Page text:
What about boys?
In boys, energy needs are even greater, as their muscle mass increases. This increase in muscle mass requires greater blood volume and a higher number of red blood cells, so aincreased consumption of protein and iron. As with young girls, zinc and calcium requirements also increase during this period.
During adolescence, nutritional requirements therefore increase considerably, not only for protein, iron, zinc and calcium, but also for almost all minerals and vitamins. Teenagers can therefore draw the nutrients they need from their diet by increasing the size of the portions they consume, whether it is meat (or its substitutes), cereal products (bread, pasta, rice, couscous), vegetables and fruits or dairy products (or their substitutes).
To counter junk food
Teen eating habits are often chaotic: fast food, skipping meals, snacking… So how can parents help teens balance their meals? By focusing on tasty, nutritious foods that are easy to take.
- At home, compete with vending machines, fast food and convenience stores by providing your teen with mouth-watering lunches they love that are easy to handle and eat, like rolled pita bread with hummus and cheese, served with fruit juice. For the lunch bag, forget the dishes to be heated and the use of utensils.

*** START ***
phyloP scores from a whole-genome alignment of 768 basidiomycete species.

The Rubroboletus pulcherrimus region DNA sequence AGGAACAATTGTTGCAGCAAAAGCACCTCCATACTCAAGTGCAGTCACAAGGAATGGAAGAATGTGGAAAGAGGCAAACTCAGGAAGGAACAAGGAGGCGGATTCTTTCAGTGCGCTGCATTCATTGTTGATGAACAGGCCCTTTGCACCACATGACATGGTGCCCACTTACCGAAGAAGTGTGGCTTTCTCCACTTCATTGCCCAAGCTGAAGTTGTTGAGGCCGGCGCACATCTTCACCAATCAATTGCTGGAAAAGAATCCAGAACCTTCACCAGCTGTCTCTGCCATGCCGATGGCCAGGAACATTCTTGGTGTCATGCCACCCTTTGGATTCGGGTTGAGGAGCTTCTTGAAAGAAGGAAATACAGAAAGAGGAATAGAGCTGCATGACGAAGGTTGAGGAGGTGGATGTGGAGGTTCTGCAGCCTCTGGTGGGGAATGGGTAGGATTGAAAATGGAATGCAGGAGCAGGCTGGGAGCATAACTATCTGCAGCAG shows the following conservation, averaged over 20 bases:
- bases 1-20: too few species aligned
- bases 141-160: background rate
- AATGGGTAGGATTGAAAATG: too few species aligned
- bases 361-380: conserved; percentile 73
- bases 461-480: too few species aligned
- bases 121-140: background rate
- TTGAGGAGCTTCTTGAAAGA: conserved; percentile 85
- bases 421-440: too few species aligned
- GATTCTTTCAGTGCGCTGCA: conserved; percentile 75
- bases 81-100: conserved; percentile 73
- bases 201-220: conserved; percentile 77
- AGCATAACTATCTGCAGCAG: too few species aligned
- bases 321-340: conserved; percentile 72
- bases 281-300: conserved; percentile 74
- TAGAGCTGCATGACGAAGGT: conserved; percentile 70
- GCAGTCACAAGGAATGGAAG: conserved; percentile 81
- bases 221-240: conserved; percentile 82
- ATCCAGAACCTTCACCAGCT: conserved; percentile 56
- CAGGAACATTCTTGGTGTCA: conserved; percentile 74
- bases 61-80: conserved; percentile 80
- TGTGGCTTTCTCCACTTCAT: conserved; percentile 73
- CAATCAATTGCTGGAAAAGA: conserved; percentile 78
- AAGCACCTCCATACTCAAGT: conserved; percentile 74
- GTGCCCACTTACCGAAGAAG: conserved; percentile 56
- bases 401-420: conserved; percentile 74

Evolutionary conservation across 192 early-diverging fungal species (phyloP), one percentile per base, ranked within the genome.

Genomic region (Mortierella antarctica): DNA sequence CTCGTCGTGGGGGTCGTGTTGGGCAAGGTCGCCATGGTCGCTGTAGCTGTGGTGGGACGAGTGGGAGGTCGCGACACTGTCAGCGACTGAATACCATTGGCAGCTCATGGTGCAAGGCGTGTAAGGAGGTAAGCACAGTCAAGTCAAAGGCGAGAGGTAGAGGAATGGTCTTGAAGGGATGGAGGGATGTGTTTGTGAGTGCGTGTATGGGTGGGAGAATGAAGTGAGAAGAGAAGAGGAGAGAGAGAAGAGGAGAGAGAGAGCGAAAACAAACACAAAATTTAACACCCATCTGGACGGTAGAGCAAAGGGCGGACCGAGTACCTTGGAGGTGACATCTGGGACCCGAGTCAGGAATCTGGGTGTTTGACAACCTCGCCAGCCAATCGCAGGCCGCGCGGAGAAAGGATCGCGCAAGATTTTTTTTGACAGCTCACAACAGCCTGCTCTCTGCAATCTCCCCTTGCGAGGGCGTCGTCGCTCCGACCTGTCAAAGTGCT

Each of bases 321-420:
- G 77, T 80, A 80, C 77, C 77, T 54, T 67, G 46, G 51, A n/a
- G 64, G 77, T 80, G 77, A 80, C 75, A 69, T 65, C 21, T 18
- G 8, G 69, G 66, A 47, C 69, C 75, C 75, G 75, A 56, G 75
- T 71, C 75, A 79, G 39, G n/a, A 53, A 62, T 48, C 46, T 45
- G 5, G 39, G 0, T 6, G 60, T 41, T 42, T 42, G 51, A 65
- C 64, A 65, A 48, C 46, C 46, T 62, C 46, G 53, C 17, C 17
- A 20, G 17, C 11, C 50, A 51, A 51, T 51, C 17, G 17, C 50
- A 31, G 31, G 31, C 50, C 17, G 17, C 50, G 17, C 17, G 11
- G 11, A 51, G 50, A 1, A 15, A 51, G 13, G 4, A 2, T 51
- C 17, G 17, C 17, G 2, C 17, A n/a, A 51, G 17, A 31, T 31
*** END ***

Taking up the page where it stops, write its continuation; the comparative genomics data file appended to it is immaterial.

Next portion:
- If he doesn't have time to sit down to a classic breakfast, offer him alternatives that are quick to prepare and easy to carry: cerealshe althy in a small container, homemade muffin, yogurt in a tube, exotic fruit juice, smoothie, eggnog, etc. If your teen doesn't eat breakfast, it's a safe bet that his nutritional needs, particularly calcium and iron, won't be met during the day.
- Offer convenient, nutritious snacks that are easy to take and eat: a muffin, cheese strings, fruit, mixed nuts, a peanut butter sandwich, a mini pizza, etc.
- Stay zen. Be flexible with your teen's disordered eating behaviors. Too much control over your eating habits can have the opposite effect.
Take care of their body image